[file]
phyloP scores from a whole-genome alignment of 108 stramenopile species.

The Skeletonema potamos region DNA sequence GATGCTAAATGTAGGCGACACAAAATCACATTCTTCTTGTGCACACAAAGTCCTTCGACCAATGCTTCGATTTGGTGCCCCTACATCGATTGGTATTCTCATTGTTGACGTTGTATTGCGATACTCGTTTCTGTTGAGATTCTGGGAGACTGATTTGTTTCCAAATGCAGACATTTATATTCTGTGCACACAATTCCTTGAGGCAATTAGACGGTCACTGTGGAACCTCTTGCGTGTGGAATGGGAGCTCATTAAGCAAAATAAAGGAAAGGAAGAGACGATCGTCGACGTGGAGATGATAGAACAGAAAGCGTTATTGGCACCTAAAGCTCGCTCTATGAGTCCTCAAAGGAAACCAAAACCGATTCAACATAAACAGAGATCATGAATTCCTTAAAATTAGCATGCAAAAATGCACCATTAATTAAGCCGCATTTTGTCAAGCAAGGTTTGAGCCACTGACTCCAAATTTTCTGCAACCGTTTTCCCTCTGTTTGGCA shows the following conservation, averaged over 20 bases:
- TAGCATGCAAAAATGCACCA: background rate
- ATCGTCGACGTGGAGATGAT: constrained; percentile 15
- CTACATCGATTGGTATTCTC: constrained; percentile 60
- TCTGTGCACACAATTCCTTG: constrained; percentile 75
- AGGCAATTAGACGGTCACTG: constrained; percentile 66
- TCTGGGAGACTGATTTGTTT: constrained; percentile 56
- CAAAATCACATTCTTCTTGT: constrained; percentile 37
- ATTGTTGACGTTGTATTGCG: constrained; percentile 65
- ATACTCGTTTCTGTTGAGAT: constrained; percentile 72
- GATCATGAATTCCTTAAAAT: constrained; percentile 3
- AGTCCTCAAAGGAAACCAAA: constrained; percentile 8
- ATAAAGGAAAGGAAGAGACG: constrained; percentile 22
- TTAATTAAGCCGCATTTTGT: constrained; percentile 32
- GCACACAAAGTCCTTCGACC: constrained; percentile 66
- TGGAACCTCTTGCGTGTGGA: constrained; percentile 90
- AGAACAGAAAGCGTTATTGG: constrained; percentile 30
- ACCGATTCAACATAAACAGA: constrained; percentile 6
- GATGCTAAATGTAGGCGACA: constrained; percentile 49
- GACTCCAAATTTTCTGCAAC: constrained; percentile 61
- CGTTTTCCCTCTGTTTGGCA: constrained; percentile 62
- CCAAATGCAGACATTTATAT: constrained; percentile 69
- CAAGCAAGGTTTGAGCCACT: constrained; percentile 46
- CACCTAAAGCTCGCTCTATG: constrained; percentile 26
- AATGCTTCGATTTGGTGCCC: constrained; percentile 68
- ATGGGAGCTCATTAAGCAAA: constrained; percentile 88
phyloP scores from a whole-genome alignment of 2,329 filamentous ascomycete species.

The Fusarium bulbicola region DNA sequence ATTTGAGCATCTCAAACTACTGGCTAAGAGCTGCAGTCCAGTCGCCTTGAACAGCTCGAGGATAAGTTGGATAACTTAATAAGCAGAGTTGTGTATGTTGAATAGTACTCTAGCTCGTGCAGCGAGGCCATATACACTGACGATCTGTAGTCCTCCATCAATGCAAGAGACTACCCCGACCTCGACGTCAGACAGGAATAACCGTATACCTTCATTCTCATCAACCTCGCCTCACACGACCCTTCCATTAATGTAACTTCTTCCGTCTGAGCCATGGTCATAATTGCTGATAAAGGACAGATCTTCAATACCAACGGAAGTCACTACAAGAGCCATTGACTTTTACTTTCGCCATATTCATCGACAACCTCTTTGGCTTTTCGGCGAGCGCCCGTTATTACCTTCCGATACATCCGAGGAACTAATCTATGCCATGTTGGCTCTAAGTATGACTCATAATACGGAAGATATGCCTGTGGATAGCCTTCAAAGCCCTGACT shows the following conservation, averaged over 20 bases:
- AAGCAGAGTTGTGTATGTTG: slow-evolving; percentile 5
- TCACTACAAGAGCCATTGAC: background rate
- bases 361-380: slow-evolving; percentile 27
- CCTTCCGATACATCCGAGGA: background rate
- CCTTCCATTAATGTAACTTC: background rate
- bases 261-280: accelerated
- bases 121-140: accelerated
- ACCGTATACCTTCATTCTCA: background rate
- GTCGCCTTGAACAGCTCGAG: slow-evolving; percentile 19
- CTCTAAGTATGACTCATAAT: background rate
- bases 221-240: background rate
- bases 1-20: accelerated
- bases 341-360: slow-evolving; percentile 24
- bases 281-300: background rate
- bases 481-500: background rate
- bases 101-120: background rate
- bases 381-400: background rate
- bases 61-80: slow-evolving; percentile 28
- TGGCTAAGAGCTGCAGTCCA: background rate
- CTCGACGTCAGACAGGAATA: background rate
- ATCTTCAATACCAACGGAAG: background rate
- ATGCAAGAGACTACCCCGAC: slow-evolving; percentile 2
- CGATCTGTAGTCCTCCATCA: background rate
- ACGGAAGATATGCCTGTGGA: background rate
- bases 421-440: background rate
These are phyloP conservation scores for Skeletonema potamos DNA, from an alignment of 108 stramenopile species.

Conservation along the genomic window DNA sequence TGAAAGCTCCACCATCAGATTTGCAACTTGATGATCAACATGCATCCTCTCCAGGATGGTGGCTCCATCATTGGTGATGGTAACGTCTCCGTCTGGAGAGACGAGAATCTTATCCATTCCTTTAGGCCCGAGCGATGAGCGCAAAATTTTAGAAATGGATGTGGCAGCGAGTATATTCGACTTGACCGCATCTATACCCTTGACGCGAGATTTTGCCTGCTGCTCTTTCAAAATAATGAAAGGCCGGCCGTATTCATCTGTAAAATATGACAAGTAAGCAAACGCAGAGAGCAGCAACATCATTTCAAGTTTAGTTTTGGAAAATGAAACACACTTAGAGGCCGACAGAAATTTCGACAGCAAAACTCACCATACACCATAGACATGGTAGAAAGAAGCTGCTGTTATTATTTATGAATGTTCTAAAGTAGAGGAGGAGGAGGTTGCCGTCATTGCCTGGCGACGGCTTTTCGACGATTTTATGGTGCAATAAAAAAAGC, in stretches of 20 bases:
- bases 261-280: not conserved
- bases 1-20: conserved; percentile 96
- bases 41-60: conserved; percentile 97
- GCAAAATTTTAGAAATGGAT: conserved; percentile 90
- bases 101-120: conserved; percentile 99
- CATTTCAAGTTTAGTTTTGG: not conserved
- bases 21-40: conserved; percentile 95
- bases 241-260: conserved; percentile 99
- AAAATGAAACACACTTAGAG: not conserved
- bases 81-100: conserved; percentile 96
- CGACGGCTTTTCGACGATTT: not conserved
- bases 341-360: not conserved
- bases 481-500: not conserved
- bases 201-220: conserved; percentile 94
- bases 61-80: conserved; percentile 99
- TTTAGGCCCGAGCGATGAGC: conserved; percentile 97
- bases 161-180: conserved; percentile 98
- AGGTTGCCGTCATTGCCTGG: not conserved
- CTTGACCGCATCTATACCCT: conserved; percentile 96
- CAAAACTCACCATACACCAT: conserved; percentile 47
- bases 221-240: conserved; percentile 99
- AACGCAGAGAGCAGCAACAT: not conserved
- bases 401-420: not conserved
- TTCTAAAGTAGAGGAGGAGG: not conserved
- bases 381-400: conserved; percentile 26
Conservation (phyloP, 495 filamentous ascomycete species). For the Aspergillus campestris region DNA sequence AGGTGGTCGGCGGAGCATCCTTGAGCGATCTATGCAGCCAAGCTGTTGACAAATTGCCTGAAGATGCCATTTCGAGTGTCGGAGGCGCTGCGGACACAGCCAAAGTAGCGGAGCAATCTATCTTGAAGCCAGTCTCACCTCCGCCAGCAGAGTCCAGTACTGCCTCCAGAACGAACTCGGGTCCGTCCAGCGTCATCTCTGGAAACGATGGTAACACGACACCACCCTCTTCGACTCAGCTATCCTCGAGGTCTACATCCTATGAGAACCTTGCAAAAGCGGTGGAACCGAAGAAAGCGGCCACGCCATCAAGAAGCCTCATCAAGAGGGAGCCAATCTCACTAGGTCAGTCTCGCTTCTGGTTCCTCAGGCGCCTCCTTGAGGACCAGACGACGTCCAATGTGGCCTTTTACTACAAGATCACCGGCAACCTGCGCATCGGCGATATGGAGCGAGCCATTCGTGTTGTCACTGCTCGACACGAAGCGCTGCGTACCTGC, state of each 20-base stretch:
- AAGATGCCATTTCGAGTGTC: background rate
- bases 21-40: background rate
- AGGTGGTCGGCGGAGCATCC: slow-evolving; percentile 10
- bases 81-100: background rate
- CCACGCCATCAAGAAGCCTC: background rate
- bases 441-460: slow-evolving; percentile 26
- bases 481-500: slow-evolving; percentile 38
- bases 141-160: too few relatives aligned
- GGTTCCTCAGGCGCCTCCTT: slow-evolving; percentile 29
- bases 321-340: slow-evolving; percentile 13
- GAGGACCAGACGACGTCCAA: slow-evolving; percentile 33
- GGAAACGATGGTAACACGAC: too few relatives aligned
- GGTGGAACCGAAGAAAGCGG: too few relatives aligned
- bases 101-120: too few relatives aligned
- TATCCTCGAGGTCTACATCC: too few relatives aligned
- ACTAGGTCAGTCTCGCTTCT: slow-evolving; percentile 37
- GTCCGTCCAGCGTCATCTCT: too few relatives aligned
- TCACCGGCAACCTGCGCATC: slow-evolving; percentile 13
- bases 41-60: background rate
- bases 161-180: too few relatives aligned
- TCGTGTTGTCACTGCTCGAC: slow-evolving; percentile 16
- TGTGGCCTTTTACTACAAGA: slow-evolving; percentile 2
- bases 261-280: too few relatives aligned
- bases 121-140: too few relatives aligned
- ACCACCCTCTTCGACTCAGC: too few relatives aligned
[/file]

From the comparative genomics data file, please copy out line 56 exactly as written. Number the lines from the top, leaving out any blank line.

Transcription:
Conservation along the genomic window DNA sequence TGAAAGCTCCACCATCAGATTTGCAACTTGATGATCAACATGCATCCTCTCCAGGATGGTGGCTCCATCATTGGTGATGGTAACGTCTCCGTCTGGAGAGACGAGAATCTTATCCATTCCTTTAGGCCCGAGCGATGAGCGCAAAATTTTAGAAATGGATGTGGCAGCGAGTATATTCGACTTGACCGCATCTATACCCTTGACGCGAGATTTTGCCTGCTGCTCTTTCAAAATAATGAAAGGCCGGCCGTATTCATCTGTAAAATATGACAAGTAAGCAAACGCAGAGAGCAGCAACATCATTTCAAGTTTAGTTTTGGAAAATGAAACACACTTAGAGGCCGACAGAAATTTCGACAGCAAAACTCACCATACACCATAGACATGGTAGAAAGAAGCTGCTGTTATTATTTATGAATGTTCTAAAGTAGAGGAGGAGGAGGTTGCCGTCATTGCCTGGCGACGGCTTTTCGACGATTTTATGGTGCAATAAAAAAAGC, in stretches of 20 bases: